1310. The petitioner had been with
Sir Andrew de Harcla, and had taken
part in his feats of arms in England and
Scotland; Parl. R. i, 400.
John de Parles made further efforts in
1329–30; De Banco R. 277, m. 192 d.;
282, m. 203.
Survey of 1346 (Chet. Soc.), 66.
Robert de Parles in 1369 claimed twothirds of the manor of Torrisholme against
Robert de Washington, alleging the following pedigree: William de Parles -s. John
-s. Alan (temp. Edw. I) -s. John -s. Robert
(plaintiff); De Banco R. 436, m. 92.
John Parles (or heir) paid 3s. 4d. to the
reeve of Skerton in 1440 on account of
his tenement in Torrisholme; Duchy of
Lanc. Mins. Accts. bdle. 100, no. 1790.
||Maud widow of Robert de Holland
held the manor till her death in 1423 in
socage by a rent of 8s.; Inq. p.m. 23
Edw. III, pt. i, no. 58. This manor
went to the younger line of the family,
afterwards Dukes of Exeter, as heirs male,
and fell to the Crown by forfeiture in
1461; Lancs. Inq. p.m. (Chet. Soc.), ii, 3;
G.E.C. Complete Peerage, iii, 298.
Sir John Holland died in 1451 holding
in demesne the manor of Torrisholme of
the king as of his duchy in socage by the
service of 8s. a year. Henry Holland
Duke of Exeter was next of kin and heir;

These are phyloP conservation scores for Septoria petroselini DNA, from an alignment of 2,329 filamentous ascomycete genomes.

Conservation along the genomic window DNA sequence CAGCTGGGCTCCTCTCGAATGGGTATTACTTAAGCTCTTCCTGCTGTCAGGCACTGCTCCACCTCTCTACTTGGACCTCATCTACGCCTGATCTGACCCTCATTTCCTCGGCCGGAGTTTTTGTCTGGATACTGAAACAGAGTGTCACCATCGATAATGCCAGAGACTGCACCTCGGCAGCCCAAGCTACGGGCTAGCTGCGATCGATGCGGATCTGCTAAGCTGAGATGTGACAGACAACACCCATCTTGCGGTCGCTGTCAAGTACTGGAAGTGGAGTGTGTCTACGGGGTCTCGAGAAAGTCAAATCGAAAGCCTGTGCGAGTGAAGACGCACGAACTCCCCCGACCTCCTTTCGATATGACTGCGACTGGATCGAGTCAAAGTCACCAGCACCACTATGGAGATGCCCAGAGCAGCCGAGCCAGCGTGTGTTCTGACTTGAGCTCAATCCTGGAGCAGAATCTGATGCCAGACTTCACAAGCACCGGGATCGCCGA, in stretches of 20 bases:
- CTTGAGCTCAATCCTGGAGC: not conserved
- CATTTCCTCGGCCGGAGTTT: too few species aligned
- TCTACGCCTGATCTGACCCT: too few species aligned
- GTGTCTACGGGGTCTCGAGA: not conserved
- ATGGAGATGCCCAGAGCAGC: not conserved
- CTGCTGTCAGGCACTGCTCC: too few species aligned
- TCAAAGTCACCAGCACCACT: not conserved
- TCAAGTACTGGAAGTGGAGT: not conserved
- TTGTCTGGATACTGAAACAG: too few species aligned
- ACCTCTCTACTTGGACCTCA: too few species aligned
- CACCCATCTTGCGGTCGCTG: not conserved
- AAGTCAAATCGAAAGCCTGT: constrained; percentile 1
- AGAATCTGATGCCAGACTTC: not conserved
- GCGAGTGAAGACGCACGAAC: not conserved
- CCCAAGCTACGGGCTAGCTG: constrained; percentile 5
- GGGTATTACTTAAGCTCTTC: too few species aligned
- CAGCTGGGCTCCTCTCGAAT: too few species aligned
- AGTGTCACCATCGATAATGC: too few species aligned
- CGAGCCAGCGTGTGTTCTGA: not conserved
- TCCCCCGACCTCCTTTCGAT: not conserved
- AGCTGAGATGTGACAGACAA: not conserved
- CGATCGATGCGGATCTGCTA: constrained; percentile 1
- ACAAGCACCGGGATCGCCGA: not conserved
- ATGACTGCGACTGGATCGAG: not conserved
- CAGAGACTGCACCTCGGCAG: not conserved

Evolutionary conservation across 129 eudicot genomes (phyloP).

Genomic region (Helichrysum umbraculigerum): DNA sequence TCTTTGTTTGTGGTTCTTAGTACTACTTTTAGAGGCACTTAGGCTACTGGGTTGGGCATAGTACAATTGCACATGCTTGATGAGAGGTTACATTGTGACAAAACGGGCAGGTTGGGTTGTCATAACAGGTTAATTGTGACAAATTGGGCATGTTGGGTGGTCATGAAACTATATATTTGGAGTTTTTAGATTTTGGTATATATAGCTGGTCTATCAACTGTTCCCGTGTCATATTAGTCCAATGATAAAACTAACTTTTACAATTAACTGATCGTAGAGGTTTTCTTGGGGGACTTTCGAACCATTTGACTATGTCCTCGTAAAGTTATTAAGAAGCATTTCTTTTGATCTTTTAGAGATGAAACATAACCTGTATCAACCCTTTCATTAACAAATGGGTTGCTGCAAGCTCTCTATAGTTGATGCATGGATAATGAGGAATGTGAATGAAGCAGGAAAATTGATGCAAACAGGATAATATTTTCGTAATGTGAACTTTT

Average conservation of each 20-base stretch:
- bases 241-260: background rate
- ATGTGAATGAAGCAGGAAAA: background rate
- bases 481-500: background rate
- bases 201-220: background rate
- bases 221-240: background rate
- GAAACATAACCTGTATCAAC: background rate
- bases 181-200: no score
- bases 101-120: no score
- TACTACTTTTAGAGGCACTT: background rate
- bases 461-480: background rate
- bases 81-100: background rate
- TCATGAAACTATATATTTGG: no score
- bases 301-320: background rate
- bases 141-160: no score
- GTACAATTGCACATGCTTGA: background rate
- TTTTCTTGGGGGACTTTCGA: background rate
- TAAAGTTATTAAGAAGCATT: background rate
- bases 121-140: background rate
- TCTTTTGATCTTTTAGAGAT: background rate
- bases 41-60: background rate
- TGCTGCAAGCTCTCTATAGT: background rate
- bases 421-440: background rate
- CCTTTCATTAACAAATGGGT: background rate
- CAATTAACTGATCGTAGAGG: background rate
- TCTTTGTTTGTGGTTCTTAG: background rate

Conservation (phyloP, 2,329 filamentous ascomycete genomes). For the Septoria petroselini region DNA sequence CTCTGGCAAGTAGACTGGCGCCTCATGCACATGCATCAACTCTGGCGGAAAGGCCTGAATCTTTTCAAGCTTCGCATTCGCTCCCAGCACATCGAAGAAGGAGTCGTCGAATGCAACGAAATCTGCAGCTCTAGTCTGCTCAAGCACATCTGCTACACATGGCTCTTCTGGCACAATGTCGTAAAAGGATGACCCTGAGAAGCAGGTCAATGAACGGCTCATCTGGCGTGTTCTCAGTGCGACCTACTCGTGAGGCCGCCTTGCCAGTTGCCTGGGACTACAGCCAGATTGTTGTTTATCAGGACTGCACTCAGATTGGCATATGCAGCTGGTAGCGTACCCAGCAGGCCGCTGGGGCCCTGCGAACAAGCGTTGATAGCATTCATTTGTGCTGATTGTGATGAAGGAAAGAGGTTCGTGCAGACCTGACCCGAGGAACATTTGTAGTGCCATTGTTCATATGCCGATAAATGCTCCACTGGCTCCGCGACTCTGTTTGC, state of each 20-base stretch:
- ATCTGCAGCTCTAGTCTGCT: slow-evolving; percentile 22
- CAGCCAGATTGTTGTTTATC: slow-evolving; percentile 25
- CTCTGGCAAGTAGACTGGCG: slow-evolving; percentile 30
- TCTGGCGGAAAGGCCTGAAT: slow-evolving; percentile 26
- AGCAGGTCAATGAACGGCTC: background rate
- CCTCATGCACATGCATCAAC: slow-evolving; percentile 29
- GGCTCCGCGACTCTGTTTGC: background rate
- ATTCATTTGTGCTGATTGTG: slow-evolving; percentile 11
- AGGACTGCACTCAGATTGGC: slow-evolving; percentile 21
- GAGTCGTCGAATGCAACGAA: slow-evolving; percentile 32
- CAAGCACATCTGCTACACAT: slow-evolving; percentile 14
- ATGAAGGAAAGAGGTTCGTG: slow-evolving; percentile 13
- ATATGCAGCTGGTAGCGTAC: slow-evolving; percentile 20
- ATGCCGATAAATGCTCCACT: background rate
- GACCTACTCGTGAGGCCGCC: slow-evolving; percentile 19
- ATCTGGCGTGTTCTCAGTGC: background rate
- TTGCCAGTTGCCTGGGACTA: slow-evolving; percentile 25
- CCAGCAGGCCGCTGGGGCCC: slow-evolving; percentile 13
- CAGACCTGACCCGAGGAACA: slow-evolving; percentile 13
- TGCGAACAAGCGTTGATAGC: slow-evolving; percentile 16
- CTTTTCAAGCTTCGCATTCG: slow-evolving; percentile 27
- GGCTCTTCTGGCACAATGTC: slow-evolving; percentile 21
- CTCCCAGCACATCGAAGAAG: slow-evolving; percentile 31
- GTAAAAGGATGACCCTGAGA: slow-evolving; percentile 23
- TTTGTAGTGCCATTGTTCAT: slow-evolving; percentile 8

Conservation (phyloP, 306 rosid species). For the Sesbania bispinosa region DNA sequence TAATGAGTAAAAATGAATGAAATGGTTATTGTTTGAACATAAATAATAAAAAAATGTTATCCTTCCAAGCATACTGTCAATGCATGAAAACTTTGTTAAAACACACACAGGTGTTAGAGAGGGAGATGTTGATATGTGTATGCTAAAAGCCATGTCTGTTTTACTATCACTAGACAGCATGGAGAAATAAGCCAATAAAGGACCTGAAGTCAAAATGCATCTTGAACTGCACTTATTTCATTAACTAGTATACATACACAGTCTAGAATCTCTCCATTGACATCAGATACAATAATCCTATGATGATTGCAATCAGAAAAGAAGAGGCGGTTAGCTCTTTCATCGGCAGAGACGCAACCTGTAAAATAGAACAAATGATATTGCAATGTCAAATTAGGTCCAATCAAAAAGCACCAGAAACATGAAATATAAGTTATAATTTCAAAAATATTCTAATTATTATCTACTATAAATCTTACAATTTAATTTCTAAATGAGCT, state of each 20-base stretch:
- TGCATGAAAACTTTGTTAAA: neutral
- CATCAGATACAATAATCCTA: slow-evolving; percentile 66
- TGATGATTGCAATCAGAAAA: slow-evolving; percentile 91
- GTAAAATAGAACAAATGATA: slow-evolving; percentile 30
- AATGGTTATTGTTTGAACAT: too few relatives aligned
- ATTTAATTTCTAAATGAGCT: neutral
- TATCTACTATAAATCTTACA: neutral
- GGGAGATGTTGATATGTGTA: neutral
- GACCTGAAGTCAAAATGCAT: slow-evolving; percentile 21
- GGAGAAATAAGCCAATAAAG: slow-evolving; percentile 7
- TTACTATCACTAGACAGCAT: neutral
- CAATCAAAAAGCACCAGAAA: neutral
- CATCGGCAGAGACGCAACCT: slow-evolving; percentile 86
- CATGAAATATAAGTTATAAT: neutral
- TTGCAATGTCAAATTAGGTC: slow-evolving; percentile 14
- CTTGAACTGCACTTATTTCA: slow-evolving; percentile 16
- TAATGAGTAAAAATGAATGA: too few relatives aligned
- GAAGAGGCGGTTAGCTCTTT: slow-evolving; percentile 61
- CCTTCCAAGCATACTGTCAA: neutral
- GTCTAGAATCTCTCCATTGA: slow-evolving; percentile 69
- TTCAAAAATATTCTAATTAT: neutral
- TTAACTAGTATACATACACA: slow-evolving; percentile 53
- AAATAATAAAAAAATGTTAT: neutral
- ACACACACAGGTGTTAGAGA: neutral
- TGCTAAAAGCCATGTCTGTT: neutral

Lancs. Rec. Inq. p.m. no. 45, 46.
In the same year Henry Duke of Exeter
confirmed Sir John Holland's grant of
the manor to Oliver Southworth for
twenty years from 1439 at £8 rent;
Towneley MS. HH, no. 433.
||Derby rental in the possession of
Lord Lathom. The rents of free tenants
amounted to 13s. 5d., those of the capital
tenement and tenants at will to £8 15s. 6d.
The profits of turbary were nominally
10s. 2d., but it was stated that the moss
was exhausted, no turf being dug therefrom. No courts had been held during
In 1587 William Hewitson in right of
the Earl of Derby claimed a messuage,
&c., in Torrisholme; Ducatus Lanc. iii,
202. The manor is named in the earl's
feoffments or settlements of 1583, 1596
and 1600; Pal. of Lanc. Feet of F.
bdles. 45, m. 94; 59, m. 331; 62, no. 123.
It was, however, sold with other estates
in 1604 by the representatives of Ferdinando the fifth earl; ibid. bdle. 65,
no. 43. Among the purchasers was
Thomas Singleton, and he and his wife
Mary in the same year conveyed the
capital messuage called Torrisholme Hall
to Thomas Covell and John Tomlinson;
ibid. bdle. 66, no. 14. The rest of the
land was probably dispersed at the same
time among a number of freeholders.
||Thomas Covell died 1 Sept. 1639
and was buried in Lancaster Church,
where a brass with verse inscription
records his career and virtues. He held
the manor of Torrisholme and two messuages there of the king as of his manor
of Enfield in socage, also messuages in
Lancaster and land in Oxcliffe. His will
names Dorothy his wife. The heir was
John Brockholes son of his daughter
Elizabeth, and was fifteen years of age;
Duchy of Lanc. Inq. p.m. xxx, no. 20.
Elizabeth was the second wife of John
Brockholes of Claughton; Dugdale, Visit.
(Chet. Soc.), 58.
||John Brockholes was in possession
in 1681; Pal. of Lanc. Feet of F. bdle.
207, m. 88. The hall was in 1720 sold
to Joshua Lodge by Henry Whittingham,
Mary his wife, John Parkinson and
Dorothy his wife; Piccope MSS. (Chet.
Lib.), iii, 200, from 1st 3rd R. of Geo. I
||James Lodge then obtained the
manor of Torrisholme from John Dobson